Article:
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Subsection 3.4.1 The Six-Step Process

This diagram illustrates the thesis development process. A text box at the top, labeled "question," reads "Why should I be able to own as many cats as I want?" A second box, labeled "evidence," contains the following list: "1. Rampant cat homelessness, 2. Cats=consumer goods, 3. Americans value a right to consumer goods." This box is connected to the question box with a double-ended arrow, representing the iterative relationship between question and evidence. I final bubble at the bottom of the diagram is labeled "claim" and contains the text, "I should be able to own as many cats as I want BECAUSE I have the American right to consumer goods, and there are millions of stray cats that need homes." Arrows coming from both the "question" box and the "evidence" box point to the claim box, indicating that the question and evidence combine to build a strong thesis claim.
List 3.4.2. The Six-Step Process
  1. Articulate your idea.

    Your idea will most likely be guided by your class, professor, or assignment. You may have a range of topics or prompts to choose from, so think through each option carefully and determine which idea interests you most.

    Let's say that you choose a prompt directing you to argue for or against this statement: “I should be able to own as many cats as I want.” You're interested in learning more about why cat ownership shouldn't be regulated, so your idea is to argue in favor of the statement.

  2. Gather knowledge.

    In order to make any kind of claim about your idea, you must first gather information on your topic. This knowledge can come in a variety of forms, including textual analysis, data gathering, or scholarly research (see Chapter 1). Your discipline or assignment will probably dictate what type of knowledge you need to gather. If in doubt, ask your professor.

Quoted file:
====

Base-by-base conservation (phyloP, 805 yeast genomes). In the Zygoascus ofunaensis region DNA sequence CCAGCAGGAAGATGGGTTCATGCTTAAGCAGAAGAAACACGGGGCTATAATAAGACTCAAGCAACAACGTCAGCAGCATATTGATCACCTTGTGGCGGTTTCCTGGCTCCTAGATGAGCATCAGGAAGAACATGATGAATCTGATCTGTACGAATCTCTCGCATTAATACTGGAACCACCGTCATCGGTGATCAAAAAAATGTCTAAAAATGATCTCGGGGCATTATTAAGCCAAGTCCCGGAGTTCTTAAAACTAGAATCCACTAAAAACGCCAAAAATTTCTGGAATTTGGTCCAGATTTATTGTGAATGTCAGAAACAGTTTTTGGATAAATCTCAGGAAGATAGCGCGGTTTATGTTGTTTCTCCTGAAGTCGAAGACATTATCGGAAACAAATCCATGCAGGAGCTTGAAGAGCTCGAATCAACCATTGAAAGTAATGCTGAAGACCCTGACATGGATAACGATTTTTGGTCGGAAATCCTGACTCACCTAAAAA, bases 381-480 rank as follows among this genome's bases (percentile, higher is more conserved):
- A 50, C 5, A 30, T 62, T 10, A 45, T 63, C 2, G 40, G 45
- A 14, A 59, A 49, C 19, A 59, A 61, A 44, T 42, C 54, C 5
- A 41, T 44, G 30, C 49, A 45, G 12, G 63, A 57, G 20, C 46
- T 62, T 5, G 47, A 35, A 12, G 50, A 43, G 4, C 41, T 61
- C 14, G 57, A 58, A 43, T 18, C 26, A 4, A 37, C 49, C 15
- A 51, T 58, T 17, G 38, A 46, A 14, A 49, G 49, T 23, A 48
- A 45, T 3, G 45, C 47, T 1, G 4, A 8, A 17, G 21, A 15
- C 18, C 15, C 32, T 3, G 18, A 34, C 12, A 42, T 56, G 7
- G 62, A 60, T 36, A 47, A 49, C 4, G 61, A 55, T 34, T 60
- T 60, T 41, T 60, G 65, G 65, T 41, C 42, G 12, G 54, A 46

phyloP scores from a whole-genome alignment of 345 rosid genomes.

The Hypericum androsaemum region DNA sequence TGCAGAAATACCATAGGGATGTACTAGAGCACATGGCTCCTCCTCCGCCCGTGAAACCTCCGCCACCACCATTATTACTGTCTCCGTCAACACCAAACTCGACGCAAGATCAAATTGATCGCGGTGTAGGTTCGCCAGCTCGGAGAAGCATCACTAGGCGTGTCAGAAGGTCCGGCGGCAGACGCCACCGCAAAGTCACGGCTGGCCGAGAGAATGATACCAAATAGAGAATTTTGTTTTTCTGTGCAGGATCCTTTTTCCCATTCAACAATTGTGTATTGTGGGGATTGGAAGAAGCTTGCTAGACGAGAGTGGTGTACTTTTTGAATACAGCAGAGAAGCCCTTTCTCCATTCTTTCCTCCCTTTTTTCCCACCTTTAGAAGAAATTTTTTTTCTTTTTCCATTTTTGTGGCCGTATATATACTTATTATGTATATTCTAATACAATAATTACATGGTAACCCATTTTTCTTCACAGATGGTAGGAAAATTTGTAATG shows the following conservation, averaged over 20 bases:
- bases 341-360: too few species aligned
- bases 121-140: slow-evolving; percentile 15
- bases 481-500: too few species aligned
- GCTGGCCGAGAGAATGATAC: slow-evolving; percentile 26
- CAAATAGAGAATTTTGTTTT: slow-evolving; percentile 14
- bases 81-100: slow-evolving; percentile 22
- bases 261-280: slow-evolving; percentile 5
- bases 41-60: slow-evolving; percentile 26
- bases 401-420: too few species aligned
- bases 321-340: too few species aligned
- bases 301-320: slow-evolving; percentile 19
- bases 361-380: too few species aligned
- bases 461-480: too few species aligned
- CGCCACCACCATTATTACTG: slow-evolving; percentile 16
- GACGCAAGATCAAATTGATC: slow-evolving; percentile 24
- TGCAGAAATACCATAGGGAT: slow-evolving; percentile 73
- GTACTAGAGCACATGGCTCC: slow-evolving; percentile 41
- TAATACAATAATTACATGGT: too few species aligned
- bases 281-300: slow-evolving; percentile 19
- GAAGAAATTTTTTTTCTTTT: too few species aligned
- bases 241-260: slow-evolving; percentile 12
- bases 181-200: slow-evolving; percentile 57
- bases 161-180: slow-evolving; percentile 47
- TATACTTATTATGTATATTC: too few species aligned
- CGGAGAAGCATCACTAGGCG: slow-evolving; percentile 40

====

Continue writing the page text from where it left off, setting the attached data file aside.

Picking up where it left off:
For your cat assignment, let's say that the knowledge you need to gather will come from scholarly journals. After scouring all of the top academic cat journals, you compile a number of sources that describe the woes of rampant cat homelessness. You find other sources that argue that cats should be bought and sold like consumer goods. As you learn from more reading, the ability to purchase consumer goods is something Americans value as a right.

  3. Identify a pattern.

    Patterns in your research can come in many forms. You might find a topic or argument that is repeatedly in conflict with another topic or argument, a source that provides an unexpected argument, or a new way to combine arguments or ideas.

    In your cat-journal research, you find that cat homelessness is a major problem throughout the world. You also realize that you can combine the first argument, that cats should be bought like consumer goods, and the second argument, that Americans value purchasing consumer goods as a right.

  4. Formulate a question that responds to the prompt.

    Now you must think about your research and idea in the context of your assignment. Your question will vary depending on the format of the prompt. If the prompt itself is a question, your question might be a more specific version of the prompt. If the prompt offers up ideas or guidelines, then your question will need to adhere to those ideas or guidelines. Regardless of the format, your question will most likely ask for explanations about why, what about, or how your evidence relates to your claim (see Section 1.2).

    Recall the prompt: Argue for or against the statement “I should be able to own as many cats as I want.”

    You come up with the question: “Why should I be able to purchase as many cats as I want?”

  5. Listen to the evidence.